The EU has failed in a legal attempt to secure an urgent dose of 120 million AstraZeneca vaccines by the end of this month, while securing a judgment that the sites in Oxford and Staffordshire should have been used in the past to comply with the deliveries.
The Brussels court of first instance ordered the Anglo-Swedish company to hand over just 10 million more than it had already provided at the end of September, and to use “its best efforts”, potentially including the use of UK facilities. , to provide the additional 220 meters. with which it is contractually committed.
The ruling was well received by both parties. AstraZeneca said it could easily comply with the court’s dose demands, adding that it had defeated attempts to force it to use UK facilities to serve the EU.
The European Commission said it had won the discussion. In response to claims that the commission had costly failed to achieve the central goal of getting more hits faster, attorneys claimed that the case had pushed AstraZeneca to increase its performance in recent months.
Ursula von der Leyen, President of the European Commission, said: “This decision confirms the position of the commission: AstraZeneca did not fulfill the commitments it made in the contract. It’s good to see an independent judge confirm this. “
The court ordered AstraZeneca to pay only 30% of the legal fees of the European Commission, with a limit of 4,000 euros.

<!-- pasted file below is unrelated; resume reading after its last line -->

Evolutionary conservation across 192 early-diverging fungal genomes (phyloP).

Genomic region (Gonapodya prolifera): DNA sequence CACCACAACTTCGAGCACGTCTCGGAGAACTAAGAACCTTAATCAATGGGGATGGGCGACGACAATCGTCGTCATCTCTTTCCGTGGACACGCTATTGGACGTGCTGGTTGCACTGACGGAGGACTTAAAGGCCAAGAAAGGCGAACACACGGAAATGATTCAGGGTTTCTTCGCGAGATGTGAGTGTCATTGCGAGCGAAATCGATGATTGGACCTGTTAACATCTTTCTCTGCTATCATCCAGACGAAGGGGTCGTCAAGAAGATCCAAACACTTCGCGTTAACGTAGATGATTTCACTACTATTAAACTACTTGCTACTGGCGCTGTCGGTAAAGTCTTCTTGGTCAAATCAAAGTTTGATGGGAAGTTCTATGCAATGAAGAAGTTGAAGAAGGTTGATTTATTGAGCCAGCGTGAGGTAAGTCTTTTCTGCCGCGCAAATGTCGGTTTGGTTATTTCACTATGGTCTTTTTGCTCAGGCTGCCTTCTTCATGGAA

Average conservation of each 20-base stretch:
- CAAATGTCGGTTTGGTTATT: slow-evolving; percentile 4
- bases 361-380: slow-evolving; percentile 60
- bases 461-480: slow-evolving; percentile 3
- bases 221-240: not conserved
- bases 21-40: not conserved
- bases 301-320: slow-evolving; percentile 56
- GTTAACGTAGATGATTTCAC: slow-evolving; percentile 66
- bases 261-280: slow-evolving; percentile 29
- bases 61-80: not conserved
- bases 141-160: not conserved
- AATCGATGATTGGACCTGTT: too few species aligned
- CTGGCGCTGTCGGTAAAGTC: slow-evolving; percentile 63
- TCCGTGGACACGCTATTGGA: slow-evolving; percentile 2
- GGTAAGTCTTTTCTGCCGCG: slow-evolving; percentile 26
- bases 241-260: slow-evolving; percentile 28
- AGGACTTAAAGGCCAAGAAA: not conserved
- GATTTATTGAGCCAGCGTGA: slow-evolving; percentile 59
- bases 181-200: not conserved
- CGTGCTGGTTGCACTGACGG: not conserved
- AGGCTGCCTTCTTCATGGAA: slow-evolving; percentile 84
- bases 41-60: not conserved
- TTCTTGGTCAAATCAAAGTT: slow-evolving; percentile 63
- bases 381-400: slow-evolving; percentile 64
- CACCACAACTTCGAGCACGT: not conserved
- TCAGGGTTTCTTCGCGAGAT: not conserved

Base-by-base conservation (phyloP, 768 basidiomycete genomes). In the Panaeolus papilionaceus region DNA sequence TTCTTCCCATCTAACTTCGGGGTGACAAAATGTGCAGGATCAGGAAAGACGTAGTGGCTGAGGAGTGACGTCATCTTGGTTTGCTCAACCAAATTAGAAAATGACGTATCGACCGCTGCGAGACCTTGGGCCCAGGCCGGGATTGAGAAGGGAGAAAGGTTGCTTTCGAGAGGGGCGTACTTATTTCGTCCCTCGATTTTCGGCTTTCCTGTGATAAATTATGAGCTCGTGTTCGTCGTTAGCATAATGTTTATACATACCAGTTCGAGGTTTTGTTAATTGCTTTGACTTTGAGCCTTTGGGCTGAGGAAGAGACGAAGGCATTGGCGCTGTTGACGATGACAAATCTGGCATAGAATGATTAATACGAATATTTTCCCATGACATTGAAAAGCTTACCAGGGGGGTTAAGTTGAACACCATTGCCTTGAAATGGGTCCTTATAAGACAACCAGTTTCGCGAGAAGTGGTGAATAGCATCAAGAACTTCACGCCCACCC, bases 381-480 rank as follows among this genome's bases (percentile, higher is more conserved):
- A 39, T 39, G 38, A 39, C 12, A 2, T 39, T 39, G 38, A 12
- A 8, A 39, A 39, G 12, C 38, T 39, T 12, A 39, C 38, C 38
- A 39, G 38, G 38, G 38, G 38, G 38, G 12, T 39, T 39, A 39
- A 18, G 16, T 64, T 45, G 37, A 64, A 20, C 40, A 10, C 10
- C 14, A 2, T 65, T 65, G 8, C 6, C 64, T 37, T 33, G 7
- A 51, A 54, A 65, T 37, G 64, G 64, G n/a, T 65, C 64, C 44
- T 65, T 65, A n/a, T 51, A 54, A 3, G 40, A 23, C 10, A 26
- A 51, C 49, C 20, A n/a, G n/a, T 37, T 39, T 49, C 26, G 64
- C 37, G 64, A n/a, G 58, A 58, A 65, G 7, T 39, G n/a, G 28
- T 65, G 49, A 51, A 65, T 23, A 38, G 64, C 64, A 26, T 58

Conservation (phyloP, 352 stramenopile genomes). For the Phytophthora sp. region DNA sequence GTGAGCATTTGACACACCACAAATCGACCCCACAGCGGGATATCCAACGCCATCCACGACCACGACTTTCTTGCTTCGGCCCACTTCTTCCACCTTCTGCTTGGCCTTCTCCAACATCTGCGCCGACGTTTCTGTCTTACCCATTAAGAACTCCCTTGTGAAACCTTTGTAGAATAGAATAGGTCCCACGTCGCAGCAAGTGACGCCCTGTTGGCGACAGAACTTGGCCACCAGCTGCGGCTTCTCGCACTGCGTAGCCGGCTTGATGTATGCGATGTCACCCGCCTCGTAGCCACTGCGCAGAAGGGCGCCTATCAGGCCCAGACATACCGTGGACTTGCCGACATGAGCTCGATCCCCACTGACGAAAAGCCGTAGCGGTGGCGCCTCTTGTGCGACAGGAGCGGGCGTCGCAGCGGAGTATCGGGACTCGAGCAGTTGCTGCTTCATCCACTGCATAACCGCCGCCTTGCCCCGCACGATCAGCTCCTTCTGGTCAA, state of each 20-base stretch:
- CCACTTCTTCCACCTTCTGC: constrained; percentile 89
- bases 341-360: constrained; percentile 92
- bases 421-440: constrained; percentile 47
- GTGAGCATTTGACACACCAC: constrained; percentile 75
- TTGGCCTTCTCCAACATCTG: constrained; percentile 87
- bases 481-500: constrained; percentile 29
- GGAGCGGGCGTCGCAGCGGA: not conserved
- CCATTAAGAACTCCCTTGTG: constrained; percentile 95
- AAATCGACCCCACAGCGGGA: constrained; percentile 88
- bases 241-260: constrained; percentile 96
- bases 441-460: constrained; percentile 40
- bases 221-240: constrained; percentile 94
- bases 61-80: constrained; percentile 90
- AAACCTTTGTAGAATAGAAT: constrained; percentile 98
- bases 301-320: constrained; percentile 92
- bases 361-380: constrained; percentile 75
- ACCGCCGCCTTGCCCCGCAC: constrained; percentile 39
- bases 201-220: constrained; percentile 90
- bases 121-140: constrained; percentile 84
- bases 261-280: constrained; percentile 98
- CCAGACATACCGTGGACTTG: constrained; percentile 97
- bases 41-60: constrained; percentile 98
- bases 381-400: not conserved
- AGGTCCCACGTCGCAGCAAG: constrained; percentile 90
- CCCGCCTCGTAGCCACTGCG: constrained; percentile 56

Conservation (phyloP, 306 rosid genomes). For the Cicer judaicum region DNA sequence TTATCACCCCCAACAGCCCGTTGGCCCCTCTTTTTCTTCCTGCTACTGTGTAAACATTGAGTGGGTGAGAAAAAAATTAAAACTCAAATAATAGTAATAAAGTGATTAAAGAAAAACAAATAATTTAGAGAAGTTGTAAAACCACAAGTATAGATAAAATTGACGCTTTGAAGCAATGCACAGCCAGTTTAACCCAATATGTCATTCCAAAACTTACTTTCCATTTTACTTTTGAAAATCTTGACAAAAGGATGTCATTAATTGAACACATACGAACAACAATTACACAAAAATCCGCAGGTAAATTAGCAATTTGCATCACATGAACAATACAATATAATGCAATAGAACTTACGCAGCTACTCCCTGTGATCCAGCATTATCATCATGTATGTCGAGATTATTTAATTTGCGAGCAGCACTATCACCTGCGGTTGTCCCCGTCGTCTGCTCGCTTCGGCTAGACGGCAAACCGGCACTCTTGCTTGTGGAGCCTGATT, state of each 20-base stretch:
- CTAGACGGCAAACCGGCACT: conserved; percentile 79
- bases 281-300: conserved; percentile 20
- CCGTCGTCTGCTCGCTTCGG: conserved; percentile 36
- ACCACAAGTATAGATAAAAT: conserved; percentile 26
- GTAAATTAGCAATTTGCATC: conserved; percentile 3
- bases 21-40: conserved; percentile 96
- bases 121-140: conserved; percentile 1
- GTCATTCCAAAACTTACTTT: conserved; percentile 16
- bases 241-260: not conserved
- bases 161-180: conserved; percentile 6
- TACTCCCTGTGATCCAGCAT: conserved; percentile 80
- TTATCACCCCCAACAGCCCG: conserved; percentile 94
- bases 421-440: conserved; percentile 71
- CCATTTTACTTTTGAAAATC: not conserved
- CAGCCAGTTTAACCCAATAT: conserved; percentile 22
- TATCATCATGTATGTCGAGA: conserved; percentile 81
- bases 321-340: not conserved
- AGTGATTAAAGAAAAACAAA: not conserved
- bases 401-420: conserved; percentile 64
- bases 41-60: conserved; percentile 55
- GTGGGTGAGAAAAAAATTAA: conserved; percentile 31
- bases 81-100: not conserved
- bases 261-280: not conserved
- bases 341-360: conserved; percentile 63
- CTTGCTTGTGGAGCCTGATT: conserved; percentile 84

The EU was enraged by AstraZeneca’s refusal earlier this year to use its UK sites to make up for a huge shortfall in deliveries.
The pharmaceutical giant was originally expected to supply up to 300 million doses to the EU in the first six months of this year, but that forecast was lowered to just 100 million due to production problems.
AstraZeneca CEO Pascal Soriot had said he couldn’t use his UK facilities for the EU because he had a prior contract with the British government that required priority for its residents on doses made in Britain.
The commission, with the support of member states, had requested an injunction for AstraZeneca to administer 120 million doses of vaccine cumulatively by the end of June 2021, and a total of 300 million doses by the end of September 2021. .
The EU executive branch had also requested an order for the company’s two UK sites to be used.
Instead, the judge ordered the delivery of a total of 80 million by September 27, 2021, an additional 10 million on its current installments, and left the company to decide how to fulfill its additional contractual commitments.
However, the court recognized that the company’s failure to use the vaccines manufactured at an Oxford Biomedica facility in the UK to fulfill its contract with the EU was inconsistent with making “best reasonable efforts”.
Jeffrey Pott, General Counsel for AstraZeneca, said: “We are pleased with the court order. AstraZeneca has fully honored its agreement with the European Commission and we will continue to focus on the urgent task of supplying an effective vaccine, which we are delivering on a non-profit basis to help protect people in Europe and around the world from the deadliest pandemic in a Generation. “